For decades, extortion (for money) has been a powerful weapon for mafia criminals to shakedown lucrative businesses and underworld operations. Extortions by italian mafia is legendary – their tactics ingrained into the American psyche; threats of bloodshed were real. “Pay us money … we protect you … or else.” Nowadays, there’s a new style of extortion and its not done by Italian Mafiosos wearing dark suits and glasses, nor is it done in person. This new-style gangsterism involves extortion of gambling websites carried out in cyberspace by human forces – forces who speak foreign languages – communicating demands across the globe.

Russian Mafia
Image by 7ty9 via Flickr

Russian crime groups, the FBI says, “extort gambling websites out of millions of dollars by ‘hacking’ into websites and shutting down the operation.” Such tactics prevent wagers from gambling. Once the sites become inoperable, the extortionist contacts the website owners demanding money. Afraid customers will place bets elsewhere with rival gambling sites, the owners pay the ransom. As technology enters the 21st century, Internet gambling has also emerged as a popular multi-billion dollar industry. Instead of traveling to Atlantic City, Vegas or New Jersey to wage bets – a gambler can stay home, fire up a computer, and place bets online to offshore casinos located in the Caribbean, Antigua or Spain. They use software tools to hack into the websites of online gambling, corporate businesses and financial institutions, ripping off millions of dollars is a global epidemic, law enforcement and hi-tech experts admit.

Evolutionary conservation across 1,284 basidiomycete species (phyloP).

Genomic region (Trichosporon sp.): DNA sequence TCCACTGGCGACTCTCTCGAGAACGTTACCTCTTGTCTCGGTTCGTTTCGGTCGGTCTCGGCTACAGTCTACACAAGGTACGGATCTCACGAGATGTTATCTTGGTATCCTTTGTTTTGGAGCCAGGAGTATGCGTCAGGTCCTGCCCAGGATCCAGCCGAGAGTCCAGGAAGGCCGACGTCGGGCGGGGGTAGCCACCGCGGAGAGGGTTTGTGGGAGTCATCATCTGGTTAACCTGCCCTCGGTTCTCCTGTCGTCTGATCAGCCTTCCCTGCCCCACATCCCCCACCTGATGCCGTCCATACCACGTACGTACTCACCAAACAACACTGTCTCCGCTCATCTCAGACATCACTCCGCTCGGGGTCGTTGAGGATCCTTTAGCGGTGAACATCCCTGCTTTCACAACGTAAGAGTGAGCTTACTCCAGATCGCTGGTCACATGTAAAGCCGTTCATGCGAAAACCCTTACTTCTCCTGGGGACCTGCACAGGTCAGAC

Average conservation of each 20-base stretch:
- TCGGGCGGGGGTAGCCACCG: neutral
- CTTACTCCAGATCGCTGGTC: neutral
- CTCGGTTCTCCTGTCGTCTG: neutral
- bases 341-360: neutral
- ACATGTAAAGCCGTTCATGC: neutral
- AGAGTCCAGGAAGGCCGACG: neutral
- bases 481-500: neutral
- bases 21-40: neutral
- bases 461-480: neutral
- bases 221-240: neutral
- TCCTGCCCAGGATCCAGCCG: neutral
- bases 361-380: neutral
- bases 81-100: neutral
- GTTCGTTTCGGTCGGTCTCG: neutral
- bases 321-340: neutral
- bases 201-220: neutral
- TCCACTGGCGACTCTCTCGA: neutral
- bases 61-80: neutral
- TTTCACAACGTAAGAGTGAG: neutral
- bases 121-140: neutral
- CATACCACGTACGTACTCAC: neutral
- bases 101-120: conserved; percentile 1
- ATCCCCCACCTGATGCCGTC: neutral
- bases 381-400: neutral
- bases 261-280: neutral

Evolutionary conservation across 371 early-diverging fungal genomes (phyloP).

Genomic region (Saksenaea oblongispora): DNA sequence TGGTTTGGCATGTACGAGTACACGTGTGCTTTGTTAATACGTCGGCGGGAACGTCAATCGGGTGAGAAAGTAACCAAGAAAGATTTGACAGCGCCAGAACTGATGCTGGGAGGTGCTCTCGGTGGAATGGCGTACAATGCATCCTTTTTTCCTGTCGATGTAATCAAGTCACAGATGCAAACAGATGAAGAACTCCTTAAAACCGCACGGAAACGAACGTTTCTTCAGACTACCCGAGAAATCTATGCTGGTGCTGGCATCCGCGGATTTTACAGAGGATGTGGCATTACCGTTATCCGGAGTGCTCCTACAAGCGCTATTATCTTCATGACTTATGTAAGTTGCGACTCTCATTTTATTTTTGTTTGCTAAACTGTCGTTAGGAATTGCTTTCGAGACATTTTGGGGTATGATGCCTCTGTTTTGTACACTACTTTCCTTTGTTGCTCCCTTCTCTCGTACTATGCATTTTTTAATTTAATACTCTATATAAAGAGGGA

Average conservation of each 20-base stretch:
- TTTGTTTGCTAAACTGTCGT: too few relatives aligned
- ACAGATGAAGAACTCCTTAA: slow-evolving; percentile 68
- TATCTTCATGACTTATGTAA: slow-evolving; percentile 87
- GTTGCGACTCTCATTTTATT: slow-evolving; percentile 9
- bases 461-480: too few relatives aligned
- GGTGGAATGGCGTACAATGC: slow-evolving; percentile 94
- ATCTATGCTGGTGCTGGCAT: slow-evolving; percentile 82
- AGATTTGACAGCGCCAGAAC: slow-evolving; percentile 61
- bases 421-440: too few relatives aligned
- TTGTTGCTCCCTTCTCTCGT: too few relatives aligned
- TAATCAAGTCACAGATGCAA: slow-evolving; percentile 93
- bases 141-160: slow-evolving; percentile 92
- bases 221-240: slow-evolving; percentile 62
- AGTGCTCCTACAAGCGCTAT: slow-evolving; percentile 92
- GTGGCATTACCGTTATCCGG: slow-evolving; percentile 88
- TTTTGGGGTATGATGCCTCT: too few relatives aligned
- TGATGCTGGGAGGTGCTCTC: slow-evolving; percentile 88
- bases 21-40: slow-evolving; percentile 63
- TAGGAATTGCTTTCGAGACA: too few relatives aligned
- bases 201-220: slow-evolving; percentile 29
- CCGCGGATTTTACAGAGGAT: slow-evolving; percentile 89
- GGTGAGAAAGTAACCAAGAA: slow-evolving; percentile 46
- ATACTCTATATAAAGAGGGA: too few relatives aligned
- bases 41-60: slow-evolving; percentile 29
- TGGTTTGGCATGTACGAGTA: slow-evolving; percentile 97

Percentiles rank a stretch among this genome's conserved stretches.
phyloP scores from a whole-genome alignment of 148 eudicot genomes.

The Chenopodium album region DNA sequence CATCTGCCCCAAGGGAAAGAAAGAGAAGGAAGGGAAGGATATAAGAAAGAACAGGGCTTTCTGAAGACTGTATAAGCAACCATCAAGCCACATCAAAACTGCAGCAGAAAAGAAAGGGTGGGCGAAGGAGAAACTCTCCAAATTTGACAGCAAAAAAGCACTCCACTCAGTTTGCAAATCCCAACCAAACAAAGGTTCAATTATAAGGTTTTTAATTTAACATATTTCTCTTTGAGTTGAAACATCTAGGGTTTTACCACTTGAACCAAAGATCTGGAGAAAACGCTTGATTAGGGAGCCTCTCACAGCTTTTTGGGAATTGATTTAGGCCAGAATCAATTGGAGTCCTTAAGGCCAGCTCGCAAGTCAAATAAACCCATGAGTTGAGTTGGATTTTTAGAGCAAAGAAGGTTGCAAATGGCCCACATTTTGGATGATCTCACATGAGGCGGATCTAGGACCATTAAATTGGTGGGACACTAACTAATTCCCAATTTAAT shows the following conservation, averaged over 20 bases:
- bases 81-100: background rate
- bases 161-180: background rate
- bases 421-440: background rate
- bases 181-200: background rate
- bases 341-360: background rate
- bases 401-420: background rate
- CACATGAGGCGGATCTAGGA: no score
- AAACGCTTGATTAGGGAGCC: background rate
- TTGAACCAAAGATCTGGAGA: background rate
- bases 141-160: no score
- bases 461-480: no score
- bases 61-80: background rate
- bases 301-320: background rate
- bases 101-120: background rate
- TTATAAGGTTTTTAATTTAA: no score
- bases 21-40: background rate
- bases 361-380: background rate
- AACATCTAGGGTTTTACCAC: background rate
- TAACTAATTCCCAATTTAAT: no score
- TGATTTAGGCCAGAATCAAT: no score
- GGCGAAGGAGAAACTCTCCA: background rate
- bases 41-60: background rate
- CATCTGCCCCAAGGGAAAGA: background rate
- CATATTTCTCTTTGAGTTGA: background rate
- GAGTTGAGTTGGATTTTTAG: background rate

According to law enforcement agencies, there are numerous reports of organized crime operations from Russia and Eastern Europe carrying out denial-of-service (DOS) attacks, to blackmail online gambling sites and e-commerce websites. In late 2003 and early 2004, online casino news reported that the FBI and National Hi-Tech Crime units discovered that computer hackers employed by russian mafia launched a DOS attack on Worldpay System affecting thousands of online casinos. Online casinos rely on Worldpay to process customer’s transactions and pay off gamblers. Worldpay.com, including six other online businesses, was targeted by mafia cyber-extortionists demanding $50,000 per hit. D.K. Matai of M126, which monitors unauthorized computer hacking says criminal syndicates hired by Russian mafia have targeted large online payment systems owned by gambling sites. Technically, DOS attacks involve flooding a website with malicious traffic, and exhausting the servers with false requests. A typical extortion to online gambling and payment companies goes like this: “You have to pay us $50,000 or we will start DOS attacks or if you don’t pay us what we want, then we’ll make sure you don’t have customers.

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